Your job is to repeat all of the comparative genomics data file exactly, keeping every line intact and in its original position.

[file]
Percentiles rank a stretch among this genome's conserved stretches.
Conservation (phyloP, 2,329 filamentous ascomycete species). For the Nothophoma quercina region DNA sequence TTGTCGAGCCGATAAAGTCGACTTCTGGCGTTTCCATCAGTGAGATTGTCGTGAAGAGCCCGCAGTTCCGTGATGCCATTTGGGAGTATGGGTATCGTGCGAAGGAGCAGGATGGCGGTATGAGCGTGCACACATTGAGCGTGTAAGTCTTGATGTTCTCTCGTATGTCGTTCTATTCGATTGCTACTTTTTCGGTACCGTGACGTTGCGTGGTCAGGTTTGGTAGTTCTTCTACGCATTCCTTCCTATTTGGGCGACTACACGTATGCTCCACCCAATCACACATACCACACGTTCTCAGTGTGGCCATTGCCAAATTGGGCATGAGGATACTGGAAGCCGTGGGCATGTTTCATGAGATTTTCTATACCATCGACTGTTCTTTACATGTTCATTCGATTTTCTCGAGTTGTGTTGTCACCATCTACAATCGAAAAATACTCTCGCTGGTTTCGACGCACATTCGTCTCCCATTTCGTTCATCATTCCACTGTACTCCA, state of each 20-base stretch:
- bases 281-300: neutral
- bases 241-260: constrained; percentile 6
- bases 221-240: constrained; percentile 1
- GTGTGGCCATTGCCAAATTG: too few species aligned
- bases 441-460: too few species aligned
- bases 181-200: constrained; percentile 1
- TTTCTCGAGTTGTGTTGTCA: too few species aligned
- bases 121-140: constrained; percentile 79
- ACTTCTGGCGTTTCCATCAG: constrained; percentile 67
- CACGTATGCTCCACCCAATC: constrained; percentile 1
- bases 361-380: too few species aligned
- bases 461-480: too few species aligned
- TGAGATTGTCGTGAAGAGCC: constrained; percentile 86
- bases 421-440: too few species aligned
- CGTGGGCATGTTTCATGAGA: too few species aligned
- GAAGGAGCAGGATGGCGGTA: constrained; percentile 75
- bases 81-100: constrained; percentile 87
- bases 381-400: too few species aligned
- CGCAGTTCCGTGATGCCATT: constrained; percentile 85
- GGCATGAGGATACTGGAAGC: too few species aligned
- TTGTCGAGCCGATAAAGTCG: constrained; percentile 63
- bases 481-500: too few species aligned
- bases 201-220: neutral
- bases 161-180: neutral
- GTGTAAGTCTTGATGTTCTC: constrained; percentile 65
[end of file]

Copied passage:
Percentiles rank a stretch among this genome's conserved stretches.
Conservation (phyloP, 2,329 filamentous ascomycete species). For the Nothophoma quercina region DNA sequence TTGTCGAGCCGATAAAGTCGACTTCTGGCGTTTCCATCAGTGAGATTGTCGTGAAGAGCCCGCAGTTCCGTGATGCCATTTGGGAGTATGGGTATCGTGCGAAGGAGCAGGATGGCGGTATGAGCGTGCACACATTGAGCGTGTAAGTCTTGATGTTCTCTCGTATGTCGTTCTATTCGATTGCTACTTTTTCGGTACCGTGACGTTGCGTGGTCAGGTTTGGTAGTTCTTCTACGCATTCCTTCCTATTTGGGCGACTACACGTATGCTCCACCCAATCACACATACCACACGTTCTCAGTGTGGCCATTGCCAAATTGGGCATGAGGATACTGGAAGCCGTGGGCATGTTTCATGAGATTTTCTATACCATCGACTGTTCTTTACATGTTCATTCGATTTTCTCGAGTTGTGTTGTCACCATCTACAATCGAAAAATACTCTCGCTGGTTTCGACGCACATTCGTCTCCCATTTCGTTCATCATTCCACTGTACTCCA, state of each 20-base stretch:
- bases 281-300: neutral
- bases 241-260: constrained; percentile 6
- bases 221-240: constrained; percentile 1
- GTGTGGCCATTGCCAAATTG: too few species aligned
- bases 441-460: too few species aligned
- bases 181-200: constrained; percentile 1
- TTTCTCGAGTTGTGTTGTCA: too few species aligned
- bases 121-140: constrained; percentile 79
- ACTTCTGGCGTTTCCATCAG: constrained; percentile 67
- CACGTATGCTCCACCCAATC: constrained; percentile 1
- bases 361-380: too few species aligned
- bases 461-480: too few species aligned
- TGAGATTGTCGTGAAGAGCC: constrained; percentile 86
- bases 421-440: too few species aligned
- CGTGGGCATGTTTCATGAGA: too few species aligned
- GAAGGAGCAGGATGGCGGTA: constrained; percentile 75
- bases 81-100: constrained; percentile 87
- bases 381-400: too few species aligned
- CGCAGTTCCGTGATGCCATT: constrained; percentile 85
- GGCATGAGGATACTGGAAGC: too few species aligned
- TTGTCGAGCCGATAAAGTCG: constrained; percentile 63
- bases 481-500: too few species aligned
- bases 201-220: neutral
- bases 161-180: neutral
- GTGTAAGTCTTGATGTTCTC: constrained; percentile 65